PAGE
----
the negligent response of its officers to Decedent
Tavara's suicide. Specifically, Plaintiff asserts that
the ante litem notice provided that `` [i] mmediate medical
attention was necessary, but not given by prison
officials." (Doc. 52 at 2.)
first glance this statement does seem to support
Plaintiff's position that she did in fact notify
Defendant GDOC of her intention to bring suit based on the
lack of response to Decedent Tavara's attempted suicide.
When read in context, however, it becomes clear that
Plaintiff never provided any notice about any negligence
claim arising out of the response to Decedent Tavara's
relevant portion of Plaintiff ante litem notice provides:
Mr. Tavera Jaramillo a/k/a Mr. Tavera Arenas requested
medical treatment for depression and his bi-polar disorder,
which treatment was denied. Immediate medical attention was
necessary, but not given by prison officials. The United
States Supreme Court has held that "deliberate
indifference to serious medical needs of prisoners
constitutes the 'unnecessary and wanton infliction of
pain,'" Gregg v. Georgia, at 173, 96 S.Ct.
at 2925 (joint opinion), proscribed by the Eighth Amendment
and Fourteenth Amendments to the United States Constitution.
Mr. Tavera Jaramillo a/k/a Mr. Tavera Arenas was held in the
segregation or lockdown unit, yet he was not given adequate
medical attention for his severe mental disorder. Such
deliberate indifference to serious medical needs is a
(Doc. 52, Attach 1.) When read in context, it is clear that
Plaintiff s statement about the need for immediate medical
attention and the deliberate indifference by prison officials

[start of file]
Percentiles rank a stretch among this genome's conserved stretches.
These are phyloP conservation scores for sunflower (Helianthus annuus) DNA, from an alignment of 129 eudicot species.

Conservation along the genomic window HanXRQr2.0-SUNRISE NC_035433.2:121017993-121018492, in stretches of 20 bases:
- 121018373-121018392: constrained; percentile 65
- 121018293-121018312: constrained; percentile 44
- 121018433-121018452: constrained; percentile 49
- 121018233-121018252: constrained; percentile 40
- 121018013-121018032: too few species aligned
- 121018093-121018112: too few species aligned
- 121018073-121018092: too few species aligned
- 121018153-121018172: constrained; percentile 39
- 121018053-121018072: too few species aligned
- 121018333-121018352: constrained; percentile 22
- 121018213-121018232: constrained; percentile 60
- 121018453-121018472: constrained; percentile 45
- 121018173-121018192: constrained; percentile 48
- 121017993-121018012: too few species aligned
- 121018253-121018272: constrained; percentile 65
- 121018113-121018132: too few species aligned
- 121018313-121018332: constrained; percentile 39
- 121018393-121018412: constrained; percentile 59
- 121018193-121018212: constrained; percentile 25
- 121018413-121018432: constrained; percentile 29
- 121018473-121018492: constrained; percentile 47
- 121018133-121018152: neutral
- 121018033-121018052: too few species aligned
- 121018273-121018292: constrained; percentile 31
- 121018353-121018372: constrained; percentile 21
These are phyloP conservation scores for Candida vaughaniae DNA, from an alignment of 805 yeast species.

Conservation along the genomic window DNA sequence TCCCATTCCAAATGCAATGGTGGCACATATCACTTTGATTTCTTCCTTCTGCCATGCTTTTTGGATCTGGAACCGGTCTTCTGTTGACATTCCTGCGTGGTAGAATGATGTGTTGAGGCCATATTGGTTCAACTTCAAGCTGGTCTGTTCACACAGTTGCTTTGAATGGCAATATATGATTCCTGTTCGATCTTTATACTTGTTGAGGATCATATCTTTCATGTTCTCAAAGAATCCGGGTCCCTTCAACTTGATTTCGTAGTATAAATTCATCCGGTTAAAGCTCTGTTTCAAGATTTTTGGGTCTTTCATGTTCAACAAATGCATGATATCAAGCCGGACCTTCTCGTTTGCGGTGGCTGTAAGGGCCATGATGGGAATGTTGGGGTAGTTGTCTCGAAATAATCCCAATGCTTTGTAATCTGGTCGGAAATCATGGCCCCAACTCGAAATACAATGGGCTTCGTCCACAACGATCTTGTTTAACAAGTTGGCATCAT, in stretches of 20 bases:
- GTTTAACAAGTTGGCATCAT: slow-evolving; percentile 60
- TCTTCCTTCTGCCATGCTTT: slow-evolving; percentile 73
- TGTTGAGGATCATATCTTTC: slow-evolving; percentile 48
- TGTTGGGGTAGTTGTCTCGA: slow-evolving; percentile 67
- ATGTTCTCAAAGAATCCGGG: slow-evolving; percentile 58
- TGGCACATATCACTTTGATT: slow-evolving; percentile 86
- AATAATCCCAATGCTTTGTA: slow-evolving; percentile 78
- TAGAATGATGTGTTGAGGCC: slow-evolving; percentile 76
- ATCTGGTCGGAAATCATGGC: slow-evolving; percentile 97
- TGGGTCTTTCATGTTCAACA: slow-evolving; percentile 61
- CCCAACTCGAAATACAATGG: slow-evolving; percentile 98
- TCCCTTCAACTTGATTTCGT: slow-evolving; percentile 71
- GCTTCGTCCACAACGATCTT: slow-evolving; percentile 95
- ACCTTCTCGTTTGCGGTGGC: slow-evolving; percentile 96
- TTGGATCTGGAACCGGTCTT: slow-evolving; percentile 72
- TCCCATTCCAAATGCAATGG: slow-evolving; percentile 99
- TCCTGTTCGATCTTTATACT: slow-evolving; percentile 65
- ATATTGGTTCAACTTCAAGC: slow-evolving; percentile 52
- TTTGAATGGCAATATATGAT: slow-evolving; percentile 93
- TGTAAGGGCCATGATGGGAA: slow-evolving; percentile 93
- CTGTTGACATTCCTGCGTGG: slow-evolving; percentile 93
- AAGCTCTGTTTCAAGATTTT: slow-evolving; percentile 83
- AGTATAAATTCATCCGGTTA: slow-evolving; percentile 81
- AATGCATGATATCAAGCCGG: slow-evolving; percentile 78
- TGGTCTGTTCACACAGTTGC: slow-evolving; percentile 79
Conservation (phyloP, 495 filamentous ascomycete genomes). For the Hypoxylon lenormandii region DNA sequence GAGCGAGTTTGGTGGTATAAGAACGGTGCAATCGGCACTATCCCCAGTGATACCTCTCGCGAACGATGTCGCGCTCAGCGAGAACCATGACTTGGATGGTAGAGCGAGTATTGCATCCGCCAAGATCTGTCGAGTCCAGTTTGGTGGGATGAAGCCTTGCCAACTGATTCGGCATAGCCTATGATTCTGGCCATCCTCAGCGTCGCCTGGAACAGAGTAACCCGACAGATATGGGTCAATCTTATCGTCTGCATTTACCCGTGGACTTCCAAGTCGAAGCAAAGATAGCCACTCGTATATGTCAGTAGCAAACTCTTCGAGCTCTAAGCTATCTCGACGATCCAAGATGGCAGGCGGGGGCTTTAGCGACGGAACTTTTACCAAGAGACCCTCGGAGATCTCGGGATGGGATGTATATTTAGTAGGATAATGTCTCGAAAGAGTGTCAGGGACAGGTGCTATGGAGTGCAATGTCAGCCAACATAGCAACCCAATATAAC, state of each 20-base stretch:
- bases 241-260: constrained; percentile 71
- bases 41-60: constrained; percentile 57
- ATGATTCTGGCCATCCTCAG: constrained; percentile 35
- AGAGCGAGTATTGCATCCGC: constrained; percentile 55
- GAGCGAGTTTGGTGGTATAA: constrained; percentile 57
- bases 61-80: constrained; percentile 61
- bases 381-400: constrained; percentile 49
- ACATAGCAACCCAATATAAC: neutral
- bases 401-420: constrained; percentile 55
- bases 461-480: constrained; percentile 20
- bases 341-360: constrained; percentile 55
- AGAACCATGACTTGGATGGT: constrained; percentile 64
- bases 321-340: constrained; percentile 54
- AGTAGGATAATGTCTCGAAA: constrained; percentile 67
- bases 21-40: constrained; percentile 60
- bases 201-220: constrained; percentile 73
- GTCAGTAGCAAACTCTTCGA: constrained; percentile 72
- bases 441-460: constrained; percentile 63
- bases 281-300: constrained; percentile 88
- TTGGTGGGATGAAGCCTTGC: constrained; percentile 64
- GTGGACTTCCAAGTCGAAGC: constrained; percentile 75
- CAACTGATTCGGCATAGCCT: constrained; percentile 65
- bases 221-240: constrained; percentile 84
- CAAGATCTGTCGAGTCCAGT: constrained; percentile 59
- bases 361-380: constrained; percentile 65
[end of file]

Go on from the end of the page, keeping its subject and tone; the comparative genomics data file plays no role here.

referenced Decedent Tavara's access to medical treatment
prior to his suicide. Plaintiff's entire ante
litem notice focuses on the lack of treatment Decedent Tavara
received for his severe mental disorder while in prison.
There is simply no indication that Plaintiff intended to
bring suit based on the negligence of Defendant GDOC's
officers in responding to Decedent Tavara's actual
suicide. Because Plaintiff did not provide any description of
the acts or omissions relating to how the officers
negligently responded to Decedent Tavara's suicide,
Plaintiff's ante litem notice is deficient with respect
to this claim.
final note, the Court rejects Plaintiff's argument that
the Court made a clear error in interpreting the ante litem
notice because Defendant GDOC allegedly had actual notice of
Plaintiff's potential negligence claim. Plaintiff
contends that because Defendant GDOC responded to
Plaintiff's notice and stated that ``[w]e do not find any
negligence or deliberate indifference" (Doc. 52, Attach.
1 at 4), the ante litem must have sufficiently provided
notice to Defendant GDOC of her claim. This Court, however,
rejects Plaintiff's argument for two reasons. First,
Plaintiff has not provided any authority to support her
position that the deficiencies in her ante litem notice can
be overlooked simply because the other party acknowledge the
existence of a potential claim. Even if Defendant GDOCs
admission warranted overlooking the deficiencies in the ante
litem notice, however, Plaintiff's argument would still
fail. Defendant GDOCs statement does not clearly provide that
Defendant GDOC recognized that Plaintiff may have a
negligence claim based on the negligent actions of its
officers in responding to Decedent Tavara's suicide
attempt. Due to the lack of context surrounding Defendant
GDOC s statement, Defendant GDOCs statement could have easily
referred to a potential negligence claim based on Defendant
GDOC s failure to provide mental health treatment to Decedent
Tavara prior to his suicide. Accordingly, Defendant GDOCs
statement is not indicative of whether Defendant GDOC had
actual notice of any claim relating to the officer's
response to Decedent Tavara's suicide.
foregoing reasons, Plaintiff has failed to show that this
Court clearly erred when finding that Plaintiff's ante
litem notice did not provide adequate notice to Defendant
GDOC of any potential negligence claim based on the response
of the officers to Decedent Tavara's suicide.
Accordingly, this Court does not find any reason to overturn
its prior decision to dismiss ...